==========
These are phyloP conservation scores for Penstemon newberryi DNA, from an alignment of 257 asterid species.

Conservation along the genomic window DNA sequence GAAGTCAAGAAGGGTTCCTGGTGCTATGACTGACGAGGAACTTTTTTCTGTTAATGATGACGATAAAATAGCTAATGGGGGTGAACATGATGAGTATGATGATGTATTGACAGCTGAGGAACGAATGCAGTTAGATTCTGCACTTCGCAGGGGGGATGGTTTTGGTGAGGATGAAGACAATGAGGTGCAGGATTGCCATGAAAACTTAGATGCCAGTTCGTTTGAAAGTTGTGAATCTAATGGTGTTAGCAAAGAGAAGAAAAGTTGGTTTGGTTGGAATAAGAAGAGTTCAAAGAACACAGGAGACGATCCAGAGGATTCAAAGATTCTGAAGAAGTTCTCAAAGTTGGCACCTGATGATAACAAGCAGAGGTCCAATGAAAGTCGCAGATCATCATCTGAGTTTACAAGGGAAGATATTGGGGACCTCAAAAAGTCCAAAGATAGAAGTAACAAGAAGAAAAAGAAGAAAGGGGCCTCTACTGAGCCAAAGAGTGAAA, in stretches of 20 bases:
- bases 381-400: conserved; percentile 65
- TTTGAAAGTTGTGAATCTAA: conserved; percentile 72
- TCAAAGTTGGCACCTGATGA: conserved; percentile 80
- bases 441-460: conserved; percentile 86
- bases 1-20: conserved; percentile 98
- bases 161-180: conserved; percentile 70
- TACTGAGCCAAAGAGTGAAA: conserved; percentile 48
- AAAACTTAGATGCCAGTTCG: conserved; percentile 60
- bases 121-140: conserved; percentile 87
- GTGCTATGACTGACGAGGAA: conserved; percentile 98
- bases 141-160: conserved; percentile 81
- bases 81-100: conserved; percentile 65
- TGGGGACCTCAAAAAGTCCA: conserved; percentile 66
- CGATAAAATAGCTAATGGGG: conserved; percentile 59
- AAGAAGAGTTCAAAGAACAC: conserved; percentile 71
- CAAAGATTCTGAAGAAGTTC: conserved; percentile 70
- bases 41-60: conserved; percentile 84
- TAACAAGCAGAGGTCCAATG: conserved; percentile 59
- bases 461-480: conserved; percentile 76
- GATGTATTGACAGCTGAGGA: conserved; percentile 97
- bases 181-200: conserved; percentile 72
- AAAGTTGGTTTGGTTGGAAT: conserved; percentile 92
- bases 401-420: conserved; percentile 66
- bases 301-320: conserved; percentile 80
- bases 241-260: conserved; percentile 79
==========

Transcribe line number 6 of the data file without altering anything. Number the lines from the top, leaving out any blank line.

- bases 441-460: conserved; percentile 86